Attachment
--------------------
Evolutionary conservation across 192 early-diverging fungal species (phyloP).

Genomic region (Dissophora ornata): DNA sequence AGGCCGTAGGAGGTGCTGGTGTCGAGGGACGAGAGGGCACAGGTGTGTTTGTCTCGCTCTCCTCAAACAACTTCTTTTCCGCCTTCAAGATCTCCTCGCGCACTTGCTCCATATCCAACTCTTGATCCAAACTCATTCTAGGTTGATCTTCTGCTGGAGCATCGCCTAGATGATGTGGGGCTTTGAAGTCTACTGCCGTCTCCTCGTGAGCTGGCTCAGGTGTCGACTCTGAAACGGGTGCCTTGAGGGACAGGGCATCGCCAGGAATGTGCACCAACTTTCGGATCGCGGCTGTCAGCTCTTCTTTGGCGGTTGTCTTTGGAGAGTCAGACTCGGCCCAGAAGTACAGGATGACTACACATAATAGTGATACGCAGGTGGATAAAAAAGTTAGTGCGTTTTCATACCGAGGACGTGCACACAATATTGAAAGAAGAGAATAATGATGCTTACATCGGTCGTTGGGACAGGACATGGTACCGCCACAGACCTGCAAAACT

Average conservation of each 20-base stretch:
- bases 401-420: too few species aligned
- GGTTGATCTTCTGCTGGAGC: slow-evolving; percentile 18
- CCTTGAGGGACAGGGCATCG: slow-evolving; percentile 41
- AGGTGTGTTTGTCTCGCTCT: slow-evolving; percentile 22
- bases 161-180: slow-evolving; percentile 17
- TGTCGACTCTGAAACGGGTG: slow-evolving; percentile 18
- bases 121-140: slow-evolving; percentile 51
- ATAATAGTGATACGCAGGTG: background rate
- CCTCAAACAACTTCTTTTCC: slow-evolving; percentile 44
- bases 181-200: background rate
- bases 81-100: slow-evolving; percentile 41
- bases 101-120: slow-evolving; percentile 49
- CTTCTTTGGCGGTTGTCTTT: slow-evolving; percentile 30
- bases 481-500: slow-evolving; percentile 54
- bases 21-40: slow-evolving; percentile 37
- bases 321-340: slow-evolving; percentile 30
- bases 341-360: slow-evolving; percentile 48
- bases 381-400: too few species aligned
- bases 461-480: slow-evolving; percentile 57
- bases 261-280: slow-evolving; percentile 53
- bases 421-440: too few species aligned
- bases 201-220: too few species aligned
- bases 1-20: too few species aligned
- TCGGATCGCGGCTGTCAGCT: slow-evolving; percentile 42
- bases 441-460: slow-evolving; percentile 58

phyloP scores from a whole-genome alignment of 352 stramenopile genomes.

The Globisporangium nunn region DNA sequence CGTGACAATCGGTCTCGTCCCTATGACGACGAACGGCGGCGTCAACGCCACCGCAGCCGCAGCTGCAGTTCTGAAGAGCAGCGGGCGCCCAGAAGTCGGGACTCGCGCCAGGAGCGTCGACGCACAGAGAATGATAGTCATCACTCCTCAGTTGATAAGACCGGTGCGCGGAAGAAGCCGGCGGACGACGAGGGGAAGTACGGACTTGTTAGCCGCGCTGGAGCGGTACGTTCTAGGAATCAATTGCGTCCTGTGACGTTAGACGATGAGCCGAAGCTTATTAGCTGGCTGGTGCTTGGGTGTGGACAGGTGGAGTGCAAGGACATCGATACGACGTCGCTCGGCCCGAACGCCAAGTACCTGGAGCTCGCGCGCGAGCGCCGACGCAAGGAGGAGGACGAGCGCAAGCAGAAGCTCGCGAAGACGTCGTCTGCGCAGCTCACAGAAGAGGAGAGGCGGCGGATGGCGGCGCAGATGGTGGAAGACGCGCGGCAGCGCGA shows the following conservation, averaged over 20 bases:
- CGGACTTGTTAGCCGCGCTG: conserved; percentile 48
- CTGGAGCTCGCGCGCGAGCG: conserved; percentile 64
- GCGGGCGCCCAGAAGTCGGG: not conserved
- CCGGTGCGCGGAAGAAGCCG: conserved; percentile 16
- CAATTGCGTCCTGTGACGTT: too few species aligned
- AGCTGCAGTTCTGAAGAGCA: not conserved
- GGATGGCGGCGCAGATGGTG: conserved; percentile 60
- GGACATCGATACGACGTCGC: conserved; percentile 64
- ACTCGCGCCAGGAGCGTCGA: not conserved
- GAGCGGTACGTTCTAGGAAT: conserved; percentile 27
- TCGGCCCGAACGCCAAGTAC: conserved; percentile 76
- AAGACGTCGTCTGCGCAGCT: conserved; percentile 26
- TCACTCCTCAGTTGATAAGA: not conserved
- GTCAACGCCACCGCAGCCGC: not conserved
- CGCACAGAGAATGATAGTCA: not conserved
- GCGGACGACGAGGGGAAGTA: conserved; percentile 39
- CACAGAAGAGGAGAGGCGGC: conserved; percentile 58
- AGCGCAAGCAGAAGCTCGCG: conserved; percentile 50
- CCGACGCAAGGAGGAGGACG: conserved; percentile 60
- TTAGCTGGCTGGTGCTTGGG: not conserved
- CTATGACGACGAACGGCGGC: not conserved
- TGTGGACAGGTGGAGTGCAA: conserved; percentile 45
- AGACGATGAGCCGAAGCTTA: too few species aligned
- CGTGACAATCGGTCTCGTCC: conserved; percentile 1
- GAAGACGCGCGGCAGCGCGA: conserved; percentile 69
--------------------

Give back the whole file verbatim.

Evolutionary conservation across 192 early-diverging fungal species (phyloP).

Genomic region (Dissophora ornata): DNA sequence AGGCCGTAGGAGGTGCTGGTGTCGAGGGACGAGAGGGCACAGGTGTGTTTGTCTCGCTCTCCTCAAACAACTTCTTTTCCGCCTTCAAGATCTCCTCGCGCACTTGCTCCATATCCAACTCTTGATCCAAACTCATTCTAGGTTGATCTTCTGCTGGAGCATCGCCTAGATGATGTGGGGCTTTGAAGTCTACTGCCGTCTCCTCGTGAGCTGGCTCAGGTGTCGACTCTGAAACGGGTGCCTTGAGGGACAGGGCATCGCCAGGAATGTGCACCAACTTTCGGATCGCGGCTGTCAGCTCTTCTTTGGCGGTTGTCTTTGGAGAGTCAGACTCGGCCCAGAAGTACAGGATGACTACACATAATAGTGATACGCAGGTGGATAAAAAAGTTAGTGCGTTTTCATACCGAGGACGTGCACACAATATTGAAAGAAGAGAATAATGATGCTTACATCGGTCGTTGGGACAGGACATGGTACCGCCACAGACCTGCAAAACT

Average conservation of each 20-base stretch:
- bases 401-420: too few species aligned
- GGTTGATCTTCTGCTGGAGC: slow-evolving; percentile 18
- CCTTGAGGGACAGGGCATCG: slow-evolving; percentile 41
- AGGTGTGTTTGTCTCGCTCT: slow-evolving; percentile 22
- bases 161-180: slow-evolving; percentile 17
- TGTCGACTCTGAAACGGGTG: slow-evolving; percentile 18
- bases 121-140: slow-evolving; percentile 51
- ATAATAGTGATACGCAGGTG: background rate
- CCTCAAACAACTTCTTTTCC: slow-evolving; percentile 44
- bases 181-200: background rate
- bases 81-100: slow-evolving; percentile 41
- bases 101-120: slow-evolving; percentile 49
- CTTCTTTGGCGGTTGTCTTT: slow-evolving; percentile 30
- bases 481-500: slow-evolving; percentile 54
- bases 21-40: slow-evolving; percentile 37
- bases 321-340: slow-evolving; percentile 30
- bases 341-360: slow-evolving; percentile 48
- bases 381-400: too few species aligned
- bases 461-480: slow-evolving; percentile 57
- bases 261-280: slow-evolving; percentile 53
- bases 421-440: too few species aligned
- bases 201-220: too few species aligned
- bases 1-20: too few species aligned
- TCGGATCGCGGCTGTCAGCT: slow-evolving; percentile 42
- bases 441-460: slow-evolving; percentile 58

phyloP scores from a whole-genome alignment of 352 stramenopile genomes.

The Globisporangium nunn region DNA sequence CGTGACAATCGGTCTCGTCCCTATGACGACGAACGGCGGCGTCAACGCCACCGCAGCCGCAGCTGCAGTTCTGAAGAGCAGCGGGCGCCCAGAAGTCGGGACTCGCGCCAGGAGCGTCGACGCACAGAGAATGATAGTCATCACTCCTCAGTTGATAAGACCGGTGCGCGGAAGAAGCCGGCGGACGACGAGGGGAAGTACGGACTTGTTAGCCGCGCTGGAGCGGTACGTTCTAGGAATCAATTGCGTCCTGTGACGTTAGACGATGAGCCGAAGCTTATTAGCTGGCTGGTGCTTGGGTGTGGACAGGTGGAGTGCAAGGACATCGATACGACGTCGCTCGGCCCGAACGCCAAGTACCTGGAGCTCGCGCGCGAGCGCCGACGCAAGGAGGAGGACGAGCGCAAGCAGAAGCTCGCGAAGACGTCGTCTGCGCAGCTCACAGAAGAGGAGAGGCGGCGGATGGCGGCGCAGATGGTGGAAGACGCGCGGCAGCGCGA shows the following conservation, averaged over 20 bases:
- CGGACTTGTTAGCCGCGCTG: conserved; percentile 48
- CTGGAGCTCGCGCGCGAGCG: conserved; percentile 64
- GCGGGCGCCCAGAAGTCGGG: not conserved
- CCGGTGCGCGGAAGAAGCCG: conserved; percentile 16
- CAATTGCGTCCTGTGACGTT: too few species aligned
- AGCTGCAGTTCTGAAGAGCA: not conserved
- GGATGGCGGCGCAGATGGTG: conserved; percentile 60
- GGACATCGATACGACGTCGC: conserved; percentile 64
- ACTCGCGCCAGGAGCGTCGA: not conserved
- GAGCGGTACGTTCTAGGAAT: conserved; percentile 27
- TCGGCCCGAACGCCAAGTAC: conserved; percentile 76
- AAGACGTCGTCTGCGCAGCT: conserved; percentile 26
- TCACTCCTCAGTTGATAAGA: not conserved
- GTCAACGCCACCGCAGCCGC: not conserved
- CGCACAGAGAATGATAGTCA: not conserved
- GCGGACGACGAGGGGAAGTA: conserved; percentile 39
- CACAGAAGAGGAGAGGCGGC: conserved; percentile 58
- AGCGCAAGCAGAAGCTCGCG: conserved; percentile 50
- CCGACGCAAGGAGGAGGACG: conserved; percentile 60
- TTAGCTGGCTGGTGCTTGGG: not conserved
- CTATGACGACGAACGGCGGC: not conserved
- TGTGGACAGGTGGAGTGCAA: conserved; percentile 45
- AGACGATGAGCCGAAGCTTA: too few species aligned
- CGTGACAATCGGTCTCGTCC: conserved; percentile 1
- GAAGACGCGCGGCAGCGCGA: conserved; percentile 69